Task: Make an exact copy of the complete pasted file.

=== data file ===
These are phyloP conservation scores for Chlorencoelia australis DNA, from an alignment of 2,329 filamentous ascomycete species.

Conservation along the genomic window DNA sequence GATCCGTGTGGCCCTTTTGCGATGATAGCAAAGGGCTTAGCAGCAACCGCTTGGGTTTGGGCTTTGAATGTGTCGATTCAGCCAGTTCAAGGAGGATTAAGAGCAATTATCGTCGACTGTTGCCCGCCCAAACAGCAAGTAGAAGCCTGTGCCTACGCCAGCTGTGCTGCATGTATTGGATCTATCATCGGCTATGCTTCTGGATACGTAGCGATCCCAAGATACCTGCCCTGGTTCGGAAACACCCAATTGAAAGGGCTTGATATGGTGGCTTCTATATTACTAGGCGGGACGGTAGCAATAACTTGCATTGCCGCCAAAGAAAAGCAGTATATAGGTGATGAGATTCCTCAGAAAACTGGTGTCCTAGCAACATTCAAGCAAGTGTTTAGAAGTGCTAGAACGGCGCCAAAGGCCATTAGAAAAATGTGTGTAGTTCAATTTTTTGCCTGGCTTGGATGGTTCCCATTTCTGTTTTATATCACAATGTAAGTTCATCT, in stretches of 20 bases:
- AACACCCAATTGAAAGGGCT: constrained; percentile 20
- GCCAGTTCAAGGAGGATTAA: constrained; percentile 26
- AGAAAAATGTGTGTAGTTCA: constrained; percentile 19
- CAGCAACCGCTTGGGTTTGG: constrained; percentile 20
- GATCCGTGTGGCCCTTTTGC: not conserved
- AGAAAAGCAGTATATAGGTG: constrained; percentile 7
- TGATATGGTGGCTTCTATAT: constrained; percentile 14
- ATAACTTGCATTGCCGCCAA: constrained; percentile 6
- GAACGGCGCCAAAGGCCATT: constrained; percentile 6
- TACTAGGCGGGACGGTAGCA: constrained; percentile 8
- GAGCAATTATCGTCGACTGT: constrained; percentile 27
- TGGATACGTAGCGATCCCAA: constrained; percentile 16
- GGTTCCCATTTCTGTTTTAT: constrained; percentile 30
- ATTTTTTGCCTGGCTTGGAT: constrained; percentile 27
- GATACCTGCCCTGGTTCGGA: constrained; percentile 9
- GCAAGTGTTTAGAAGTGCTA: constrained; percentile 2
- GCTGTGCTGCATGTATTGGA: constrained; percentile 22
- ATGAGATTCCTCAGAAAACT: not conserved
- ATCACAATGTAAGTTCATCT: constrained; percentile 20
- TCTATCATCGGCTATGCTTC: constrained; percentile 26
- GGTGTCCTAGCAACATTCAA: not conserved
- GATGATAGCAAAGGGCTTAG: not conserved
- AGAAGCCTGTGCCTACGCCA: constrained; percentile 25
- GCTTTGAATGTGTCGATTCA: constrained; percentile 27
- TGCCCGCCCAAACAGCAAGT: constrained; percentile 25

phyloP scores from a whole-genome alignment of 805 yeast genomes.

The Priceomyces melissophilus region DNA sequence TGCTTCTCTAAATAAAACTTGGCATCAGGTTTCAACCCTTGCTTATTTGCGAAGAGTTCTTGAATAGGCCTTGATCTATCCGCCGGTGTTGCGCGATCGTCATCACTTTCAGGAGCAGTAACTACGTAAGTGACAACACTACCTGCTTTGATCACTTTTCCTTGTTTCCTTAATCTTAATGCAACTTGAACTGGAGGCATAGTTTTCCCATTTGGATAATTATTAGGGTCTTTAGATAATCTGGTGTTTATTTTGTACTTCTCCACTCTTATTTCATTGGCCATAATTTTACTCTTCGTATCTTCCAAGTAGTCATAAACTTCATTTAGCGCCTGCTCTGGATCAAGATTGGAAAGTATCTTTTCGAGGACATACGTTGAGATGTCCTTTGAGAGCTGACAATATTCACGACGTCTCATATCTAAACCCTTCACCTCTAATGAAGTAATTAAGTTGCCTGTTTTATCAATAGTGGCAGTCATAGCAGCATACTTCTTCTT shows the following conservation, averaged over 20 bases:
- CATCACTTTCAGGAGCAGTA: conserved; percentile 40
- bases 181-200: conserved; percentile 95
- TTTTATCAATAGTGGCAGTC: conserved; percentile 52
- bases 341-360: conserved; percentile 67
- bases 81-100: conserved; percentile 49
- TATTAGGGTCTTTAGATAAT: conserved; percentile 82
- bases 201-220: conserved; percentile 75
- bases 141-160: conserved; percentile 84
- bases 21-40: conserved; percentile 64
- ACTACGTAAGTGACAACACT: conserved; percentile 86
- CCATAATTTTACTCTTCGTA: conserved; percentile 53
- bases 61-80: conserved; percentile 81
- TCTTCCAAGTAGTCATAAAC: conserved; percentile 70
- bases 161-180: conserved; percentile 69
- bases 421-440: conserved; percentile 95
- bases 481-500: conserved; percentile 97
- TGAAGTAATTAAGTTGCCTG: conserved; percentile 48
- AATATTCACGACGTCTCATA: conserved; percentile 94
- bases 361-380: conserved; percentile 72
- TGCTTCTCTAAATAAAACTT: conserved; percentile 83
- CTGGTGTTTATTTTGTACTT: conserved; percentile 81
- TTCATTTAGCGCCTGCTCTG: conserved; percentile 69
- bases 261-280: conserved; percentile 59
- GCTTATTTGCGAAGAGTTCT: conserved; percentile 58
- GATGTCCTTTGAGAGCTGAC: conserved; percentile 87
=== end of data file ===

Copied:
These are phyloP conservation scores for Chlorencoelia australis DNA, from an alignment of 2,329 filamentous ascomycete species.

Conservation along the genomic window DNA sequence GATCCGTGTGGCCCTTTTGCGATGATAGCAAAGGGCTTAGCAGCAACCGCTTGGGTTTGGGCTTTGAATGTGTCGATTCAGCCAGTTCAAGGAGGATTAAGAGCAATTATCGTCGACTGTTGCCCGCCCAAACAGCAAGTAGAAGCCTGTGCCTACGCCAGCTGTGCTGCATGTATTGGATCTATCATCGGCTATGCTTCTGGATACGTAGCGATCCCAAGATACCTGCCCTGGTTCGGAAACACCCAATTGAAAGGGCTTGATATGGTGGCTTCTATATTACTAGGCGGGACGGTAGCAATAACTTGCATTGCCGCCAAAGAAAAGCAGTATATAGGTGATGAGATTCCTCAGAAAACTGGTGTCCTAGCAACATTCAAGCAAGTGTTTAGAAGTGCTAGAACGGCGCCAAAGGCCATTAGAAAAATGTGTGTAGTTCAATTTTTTGCCTGGCTTGGATGGTTCCCATTTCTGTTTTATATCACAATGTAAGTTCATCT, in stretches of 20 bases:
- AACACCCAATTGAAAGGGCT: constrained; percentile 20
- GCCAGTTCAAGGAGGATTAA: constrained; percentile 26
- AGAAAAATGTGTGTAGTTCA: constrained; percentile 19
- CAGCAACCGCTTGGGTTTGG: constrained; percentile 20
- GATCCGTGTGGCCCTTTTGC: not conserved
- AGAAAAGCAGTATATAGGTG: constrained; percentile 7
- TGATATGGTGGCTTCTATAT: constrained; percentile 14
- ATAACTTGCATTGCCGCCAA: constrained; percentile 6
- GAACGGCGCCAAAGGCCATT: constrained; percentile 6
- TACTAGGCGGGACGGTAGCA: constrained; percentile 8
- GAGCAATTATCGTCGACTGT: constrained; percentile 27
- TGGATACGTAGCGATCCCAA: constrained; percentile 16
- GGTTCCCATTTCTGTTTTAT: constrained; percentile 30
- ATTTTTTGCCTGGCTTGGAT: constrained; percentile 27
- GATACCTGCCCTGGTTCGGA: constrained; percentile 9
- GCAAGTGTTTAGAAGTGCTA: constrained; percentile 2
- GCTGTGCTGCATGTATTGGA: constrained; percentile 22
- ATGAGATTCCTCAGAAAACT: not conserved
- ATCACAATGTAAGTTCATCT: constrained; percentile 20
- TCTATCATCGGCTATGCTTC: constrained; percentile 26
- GGTGTCCTAGCAACATTCAA: not conserved
- GATGATAGCAAAGGGCTTAG: not conserved
- AGAAGCCTGTGCCTACGCCA: constrained; percentile 25
- GCTTTGAATGTGTCGATTCA: constrained; percentile 27
- TGCCCGCCCAAACAGCAAGT: constrained; percentile 25

phyloP scores from a whole-genome alignment of 805 yeast genomes.

The Priceomyces melissophilus region DNA sequence TGCTTCTCTAAATAAAACTTGGCATCAGGTTTCAACCCTTGCTTATTTGCGAAGAGTTCTTGAATAGGCCTTGATCTATCCGCCGGTGTTGCGCGATCGTCATCACTTTCAGGAGCAGTAACTACGTAAGTGACAACACTACCTGCTTTGATCACTTTTCCTTGTTTCCTTAATCTTAATGCAACTTGAACTGGAGGCATAGTTTTCCCATTTGGATAATTATTAGGGTCTTTAGATAATCTGGTGTTTATTTTGTACTTCTCCACTCTTATTTCATTGGCCATAATTTTACTCTTCGTATCTTCCAAGTAGTCATAAACTTCATTTAGCGCCTGCTCTGGATCAAGATTGGAAAGTATCTTTTCGAGGACATACGTTGAGATGTCCTTTGAGAGCTGACAATATTCACGACGTCTCATATCTAAACCCTTCACCTCTAATGAAGTAATTAAGTTGCCTGTTTTATCAATAGTGGCAGTCATAGCAGCATACTTCTTCTT shows the following conservation, averaged over 20 bases:
- CATCACTTTCAGGAGCAGTA: conserved; percentile 40
- bases 181-200: conserved; percentile 95
- TTTTATCAATAGTGGCAGTC: conserved; percentile 52
- bases 341-360: conserved; percentile 67
- bases 81-100: conserved; percentile 49
- TATTAGGGTCTTTAGATAAT: conserved; percentile 82
- bases 201-220: conserved; percentile 75
- bases 141-160: conserved; percentile 84
- bases 21-40: conserved; percentile 64
- ACTACGTAAGTGACAACACT: conserved; percentile 86
- CCATAATTTTACTCTTCGTA: conserved; percentile 53
- bases 61-80: conserved; percentile 81
- TCTTCCAAGTAGTCATAAAC: conserved; percentile 70
- bases 161-180: conserved; percentile 69
- bases 421-440: conserved; percentile 95
- bases 481-500: conserved; percentile 97
- TGAAGTAATTAAGTTGCCTG: conserved; percentile 48
- AATATTCACGACGTCTCATA: conserved; percentile 94
- bases 361-380: conserved; percentile 72
- TGCTTCTCTAAATAAAACTT: conserved; percentile 83
- CTGGTGTTTATTTTGTACTT: conserved; percentile 81
- TTCATTTAGCGCCTGCTCTG: conserved; percentile 69
- bases 261-280: conserved; percentile 59
- GCTTATTTGCGAAGAGTTCT: conserved; percentile 58
- GATGTCCTTTGAGAGCTGAC: conserved; percentile 87